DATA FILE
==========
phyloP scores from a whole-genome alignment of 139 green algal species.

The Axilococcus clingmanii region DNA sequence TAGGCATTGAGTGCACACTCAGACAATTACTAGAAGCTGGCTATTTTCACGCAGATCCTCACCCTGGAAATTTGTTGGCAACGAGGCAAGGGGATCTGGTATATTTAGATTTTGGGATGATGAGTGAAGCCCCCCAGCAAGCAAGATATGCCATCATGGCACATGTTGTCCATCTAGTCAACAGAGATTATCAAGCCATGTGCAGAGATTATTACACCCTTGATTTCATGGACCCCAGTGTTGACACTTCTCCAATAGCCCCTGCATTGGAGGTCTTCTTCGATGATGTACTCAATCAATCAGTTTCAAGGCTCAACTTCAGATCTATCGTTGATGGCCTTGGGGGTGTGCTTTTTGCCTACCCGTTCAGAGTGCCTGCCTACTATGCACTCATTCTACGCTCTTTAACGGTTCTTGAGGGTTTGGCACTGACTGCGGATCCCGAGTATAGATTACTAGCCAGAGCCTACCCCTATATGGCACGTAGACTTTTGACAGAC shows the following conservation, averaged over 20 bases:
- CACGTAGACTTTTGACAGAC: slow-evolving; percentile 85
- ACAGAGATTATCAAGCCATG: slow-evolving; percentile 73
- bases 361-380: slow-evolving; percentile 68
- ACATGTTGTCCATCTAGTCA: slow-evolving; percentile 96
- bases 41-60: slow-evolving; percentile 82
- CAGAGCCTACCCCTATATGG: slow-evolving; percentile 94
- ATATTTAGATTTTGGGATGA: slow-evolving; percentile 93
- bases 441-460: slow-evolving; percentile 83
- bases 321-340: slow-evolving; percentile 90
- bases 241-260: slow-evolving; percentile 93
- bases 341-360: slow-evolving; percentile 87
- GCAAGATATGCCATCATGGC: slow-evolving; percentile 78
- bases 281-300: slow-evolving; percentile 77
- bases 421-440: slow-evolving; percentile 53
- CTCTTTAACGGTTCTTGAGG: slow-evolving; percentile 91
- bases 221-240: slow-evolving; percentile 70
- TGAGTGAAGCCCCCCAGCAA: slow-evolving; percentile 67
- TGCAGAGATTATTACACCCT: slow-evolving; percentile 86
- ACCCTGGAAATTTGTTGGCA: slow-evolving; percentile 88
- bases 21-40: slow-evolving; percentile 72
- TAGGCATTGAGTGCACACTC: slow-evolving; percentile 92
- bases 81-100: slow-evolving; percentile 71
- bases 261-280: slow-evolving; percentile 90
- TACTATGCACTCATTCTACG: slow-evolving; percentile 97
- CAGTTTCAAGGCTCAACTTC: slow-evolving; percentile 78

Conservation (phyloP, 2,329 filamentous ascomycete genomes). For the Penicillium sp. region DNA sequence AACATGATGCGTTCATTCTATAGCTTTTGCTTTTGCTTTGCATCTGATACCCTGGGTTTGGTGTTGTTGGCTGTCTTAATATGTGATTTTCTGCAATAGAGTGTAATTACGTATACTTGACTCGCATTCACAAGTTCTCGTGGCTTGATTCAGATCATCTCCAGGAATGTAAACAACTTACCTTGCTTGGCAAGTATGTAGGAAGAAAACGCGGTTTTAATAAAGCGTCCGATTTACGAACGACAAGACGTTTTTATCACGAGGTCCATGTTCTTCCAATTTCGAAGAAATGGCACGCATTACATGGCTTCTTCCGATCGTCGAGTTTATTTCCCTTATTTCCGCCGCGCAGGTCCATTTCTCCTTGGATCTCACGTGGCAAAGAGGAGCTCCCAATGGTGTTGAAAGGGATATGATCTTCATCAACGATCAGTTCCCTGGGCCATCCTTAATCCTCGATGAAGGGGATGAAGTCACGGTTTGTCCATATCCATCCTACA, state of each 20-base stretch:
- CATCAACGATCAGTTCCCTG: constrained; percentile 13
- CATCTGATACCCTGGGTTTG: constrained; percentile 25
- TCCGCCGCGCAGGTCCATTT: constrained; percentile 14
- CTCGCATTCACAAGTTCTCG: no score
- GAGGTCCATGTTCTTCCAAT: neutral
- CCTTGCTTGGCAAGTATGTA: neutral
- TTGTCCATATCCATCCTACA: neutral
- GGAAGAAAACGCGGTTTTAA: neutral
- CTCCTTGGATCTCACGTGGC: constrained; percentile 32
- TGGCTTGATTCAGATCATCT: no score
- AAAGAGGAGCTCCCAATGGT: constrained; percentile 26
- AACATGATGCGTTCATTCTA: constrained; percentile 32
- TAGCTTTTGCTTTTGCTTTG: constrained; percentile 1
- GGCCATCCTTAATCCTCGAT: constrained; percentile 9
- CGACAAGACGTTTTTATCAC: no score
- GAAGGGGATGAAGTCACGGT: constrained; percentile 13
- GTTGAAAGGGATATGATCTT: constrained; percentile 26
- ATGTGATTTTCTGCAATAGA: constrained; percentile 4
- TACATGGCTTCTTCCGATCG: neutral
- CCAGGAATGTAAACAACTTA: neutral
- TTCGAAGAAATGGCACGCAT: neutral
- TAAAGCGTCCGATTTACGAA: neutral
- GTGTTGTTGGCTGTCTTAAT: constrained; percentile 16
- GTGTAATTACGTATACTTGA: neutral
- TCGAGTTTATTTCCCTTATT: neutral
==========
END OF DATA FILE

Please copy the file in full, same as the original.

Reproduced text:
phyloP scores from a whole-genome alignment of 139 green algal species.

The Axilococcus clingmanii region DNA sequence TAGGCATTGAGTGCACACTCAGACAATTACTAGAAGCTGGCTATTTTCACGCAGATCCTCACCCTGGAAATTTGTTGGCAACGAGGCAAGGGGATCTGGTATATTTAGATTTTGGGATGATGAGTGAAGCCCCCCAGCAAGCAAGATATGCCATCATGGCACATGTTGTCCATCTAGTCAACAGAGATTATCAAGCCATGTGCAGAGATTATTACACCCTTGATTTCATGGACCCCAGTGTTGACACTTCTCCAATAGCCCCTGCATTGGAGGTCTTCTTCGATGATGTACTCAATCAATCAGTTTCAAGGCTCAACTTCAGATCTATCGTTGATGGCCTTGGGGGTGTGCTTTTTGCCTACCCGTTCAGAGTGCCTGCCTACTATGCACTCATTCTACGCTCTTTAACGGTTCTTGAGGGTTTGGCACTGACTGCGGATCCCGAGTATAGATTACTAGCCAGAGCCTACCCCTATATGGCACGTAGACTTTTGACAGAC shows the following conservation, averaged over 20 bases:
- CACGTAGACTTTTGACAGAC: slow-evolving; percentile 85
- ACAGAGATTATCAAGCCATG: slow-evolving; percentile 73
- bases 361-380: slow-evolving; percentile 68
- ACATGTTGTCCATCTAGTCA: slow-evolving; percentile 96
- bases 41-60: slow-evolving; percentile 82
- CAGAGCCTACCCCTATATGG: slow-evolving; percentile 94
- ATATTTAGATTTTGGGATGA: slow-evolving; percentile 93
- bases 441-460: slow-evolving; percentile 83
- bases 321-340: slow-evolving; percentile 90
- bases 241-260: slow-evolving; percentile 93
- bases 341-360: slow-evolving; percentile 87
- GCAAGATATGCCATCATGGC: slow-evolving; percentile 78
- bases 281-300: slow-evolving; percentile 77
- bases 421-440: slow-evolving; percentile 53
- CTCTTTAACGGTTCTTGAGG: slow-evolving; percentile 91
- bases 221-240: slow-evolving; percentile 70
- TGAGTGAAGCCCCCCAGCAA: slow-evolving; percentile 67
- TGCAGAGATTATTACACCCT: slow-evolving; percentile 86
- ACCCTGGAAATTTGTTGGCA: slow-evolving; percentile 88
- bases 21-40: slow-evolving; percentile 72
- TAGGCATTGAGTGCACACTC: slow-evolving; percentile 92
- bases 81-100: slow-evolving; percentile 71
- bases 261-280: slow-evolving; percentile 90
- TACTATGCACTCATTCTACG: slow-evolving; percentile 97
- CAGTTTCAAGGCTCAACTTC: slow-evolving; percentile 78

Conservation (phyloP, 2,329 filamentous ascomycete genomes). For the Penicillium sp. region DNA sequence AACATGATGCGTTCATTCTATAGCTTTTGCTTTTGCTTTGCATCTGATACCCTGGGTTTGGTGTTGTTGGCTGTCTTAATATGTGATTTTCTGCAATAGAGTGTAATTACGTATACTTGACTCGCATTCACAAGTTCTCGTGGCTTGATTCAGATCATCTCCAGGAATGTAAACAACTTACCTTGCTTGGCAAGTATGTAGGAAGAAAACGCGGTTTTAATAAAGCGTCCGATTTACGAACGACAAGACGTTTTTATCACGAGGTCCATGTTCTTCCAATTTCGAAGAAATGGCACGCATTACATGGCTTCTTCCGATCGTCGAGTTTATTTCCCTTATTTCCGCCGCGCAGGTCCATTTCTCCTTGGATCTCACGTGGCAAAGAGGAGCTCCCAATGGTGTTGAAAGGGATATGATCTTCATCAACGATCAGTTCCCTGGGCCATCCTTAATCCTCGATGAAGGGGATGAAGTCACGGTTTGTCCATATCCATCCTACA, state of each 20-base stretch:
- CATCAACGATCAGTTCCCTG: constrained; percentile 13
- CATCTGATACCCTGGGTTTG: constrained; percentile 25
- TCCGCCGCGCAGGTCCATTT: constrained; percentile 14
- CTCGCATTCACAAGTTCTCG: no score
- GAGGTCCATGTTCTTCCAAT: neutral
- CCTTGCTTGGCAAGTATGTA: neutral
- TTGTCCATATCCATCCTACA: neutral
- GGAAGAAAACGCGGTTTTAA: neutral
- CTCCTTGGATCTCACGTGGC: constrained; percentile 32
- TGGCTTGATTCAGATCATCT: no score
- AAAGAGGAGCTCCCAATGGT: constrained; percentile 26
- AACATGATGCGTTCATTCTA: constrained; percentile 32
- TAGCTTTTGCTTTTGCTTTG: constrained; percentile 1
- GGCCATCCTTAATCCTCGAT: constrained; percentile 9
- CGACAAGACGTTTTTATCAC: no score
- GAAGGGGATGAAGTCACGGT: constrained; percentile 13
- GTTGAAAGGGATATGATCTT: constrained; percentile 26
- ATGTGATTTTCTGCAATAGA: constrained; percentile 4
- TACATGGCTTCTTCCGATCG: neutral
- CCAGGAATGTAAACAACTTA: neutral
- TTCGAAGAAATGGCACGCAT: neutral
- TAAAGCGTCCGATTTACGAA: neutral
- GTGTTGTTGGCTGTCTTAAT: constrained; percentile 16
- GTGTAATTACGTATACTTGA: neutral
- TCGAGTTTATTTCCCTTATT: neutral